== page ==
For as long as Chicago Bulls point guard Derrick Rose has been in the NBA, those words have been used to describe his game. Sadly, as synonymous as those words have become with Rose’s name, another, less desirable word has joined the list.
Rose hasn’t seen the court much since winning NBA MVP honors in 2011.
A torn ACL during the first round of the 2012 playoffs sidelined the Chicago native for all of the 2012-13 season. Then, one month into the 2013-14 campaign, he tore the meniscus in his right knee, another season-ending surgery.
Both injuries occurred on non-contact plays.
This year? Ankle and hamstring injuries have limited Rose to just four games, out of 11 the Bulls have played so far. And with each successive injury, one big question keeps being asked, for which nobody seems to have an answer.
Why does Derrick Rose keep getting hurt?
Is he injury prone? Too fragile? Perhaps he never fully recovered from his original injury?
There’s no question that Rose is an elite athlete. Furthermore, he’s had access to the best training facilities and performance coaches throughout his collegiate and professional career.
Alan Stein, a leading basketball performance coach and owner of Stronger Team, wonders if Rose’s high school training—or lack thereof—is to blame. He says, “This is 100 percent my opinion and speculation, but I assume D-Rose wasn’t introduced to a proper, consistent training program until college. He probably accumulated a ton of overuse issues, dysfunctions and muscular imbalances from ages 5 to 18.”
Failing to address any potential strength imbalances early in his pro career may have increased Rose’s susceptibility to injury. Moreover, the pressure for Rose to complete his rehab and return to the Bulls’ lineup in a timely manner may have been even more damaging to his long-term health.
Dr. Marcus Elliott, founder and director of Peak Performance Project (P3), suggests that a more accurate assessment of Rose’s post-injury movement patterns would have identified other potentially problematic areas for which he would be at risk for injury. “Instead of the chatter about [Rose] maybe jumping a couple inches higher, we would know exactly how he has or hasn’t changed,” said Elliott, who trains current NBA players and top draft prospects at his facility in Santa Barbara, California. “We’d be able to answer the important questions like ‘does he still move like he did when he was the world’s best baller at 23 years old,’ or ‘does he have significant compensations in place that may compromise other structures?’”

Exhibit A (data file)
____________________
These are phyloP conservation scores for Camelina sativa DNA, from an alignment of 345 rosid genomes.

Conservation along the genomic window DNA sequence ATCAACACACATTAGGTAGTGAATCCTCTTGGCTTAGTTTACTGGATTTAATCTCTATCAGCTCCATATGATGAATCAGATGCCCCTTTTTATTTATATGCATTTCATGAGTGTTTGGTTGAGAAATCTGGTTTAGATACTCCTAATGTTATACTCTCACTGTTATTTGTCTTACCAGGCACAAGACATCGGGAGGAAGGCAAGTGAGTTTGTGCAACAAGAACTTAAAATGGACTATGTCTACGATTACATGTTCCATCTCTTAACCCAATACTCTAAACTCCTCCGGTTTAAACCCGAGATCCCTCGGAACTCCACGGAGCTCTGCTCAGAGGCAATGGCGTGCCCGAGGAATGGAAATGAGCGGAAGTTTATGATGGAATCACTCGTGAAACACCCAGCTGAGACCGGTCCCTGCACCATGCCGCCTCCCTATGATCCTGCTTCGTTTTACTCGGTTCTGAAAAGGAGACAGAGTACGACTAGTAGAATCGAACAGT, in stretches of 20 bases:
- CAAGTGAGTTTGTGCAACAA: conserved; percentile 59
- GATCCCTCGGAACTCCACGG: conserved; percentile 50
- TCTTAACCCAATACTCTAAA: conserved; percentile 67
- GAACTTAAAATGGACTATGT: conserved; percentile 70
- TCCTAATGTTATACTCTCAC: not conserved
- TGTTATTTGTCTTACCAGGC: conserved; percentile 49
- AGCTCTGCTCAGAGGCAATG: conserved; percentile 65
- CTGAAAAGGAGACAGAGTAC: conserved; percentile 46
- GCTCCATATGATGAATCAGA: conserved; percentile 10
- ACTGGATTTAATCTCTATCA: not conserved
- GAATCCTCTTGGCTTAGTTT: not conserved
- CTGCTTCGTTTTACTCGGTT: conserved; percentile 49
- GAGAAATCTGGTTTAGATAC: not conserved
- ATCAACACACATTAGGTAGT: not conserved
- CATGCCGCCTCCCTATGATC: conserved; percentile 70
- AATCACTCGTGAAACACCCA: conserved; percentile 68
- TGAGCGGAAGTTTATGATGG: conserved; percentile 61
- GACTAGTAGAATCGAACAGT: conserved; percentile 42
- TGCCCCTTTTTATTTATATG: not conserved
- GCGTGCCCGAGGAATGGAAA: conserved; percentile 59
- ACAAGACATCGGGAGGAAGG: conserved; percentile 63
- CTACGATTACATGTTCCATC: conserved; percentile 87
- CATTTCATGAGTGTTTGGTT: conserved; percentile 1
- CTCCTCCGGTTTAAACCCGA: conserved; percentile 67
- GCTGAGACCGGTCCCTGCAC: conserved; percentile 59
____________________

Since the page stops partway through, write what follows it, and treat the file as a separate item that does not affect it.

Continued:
Another leading basketball trainer, who spoke on condition of anonymity, wondered if the rehab process took a mental toll on Rose, saying, “If you’re a guy who is that dominant that early, then all of a sudden has to deal with that rash of injuries, that’s tough to come back from, I don’t care who you are. He just lacks confidence. He’s not a Kobe Bryant. He’s not a strong personality type, he’s not an alpha male. I don’t think he ever fully recovered and he’s never been the same since.”
Rose’s ability to attack the rim is what makes him so special. However, several experts who spoke with STACK wondered if his body simply cannot hold up to his explosive style of play.
Basketball trainer Koran Godwin says, “His relentless attack and athleticism are the reasons we marveled at his game, but after his recent injuries, he’s going to have to change the way he plays the game of basketball.” According to Godwin, for Rose to be effective, he must learn to use his athleticism to get to the mid-range area of the floor and knock down 15-foot jump shots. “This, along with a patented floater, will extend his career and hopefully lessen the risk of injury,” Godwin says.
There may not be a single definitive approach to keeping Rose healthy moving forward. And that’s the biggest issue he faces, determining whether Rose will become one of the greatest point guards of all time.
Michael Singer of CSN Chicago says, “He’s so quick that I don’t know if his body can necessarily keep up with the angles and the cuts and the agility that his moves mandate. I think that’s a serious problem and one that nobody really has a good answer to.”
Perhaps Rose is dealing with the consequences of bad training habits he developed when he was younger. In a 2011 interview with STACK, he said, “From high school, college and to now, I really haven’t been lifting weights. That hasn’t been a big thing for me.”
Maybe a lack of confidence at times on the court has led to recurring injuries. Maybe his timidity with the media has created a narrative he can no longer control. Are his injuries chronic or the result of a body that can’t keep up with the explosive pace at which he pushes it. None of that matters now. The torn ACL and meniscus have already happened. To move forward, Rose might have to scale things back.
Zac Clark contributed reporting to this story
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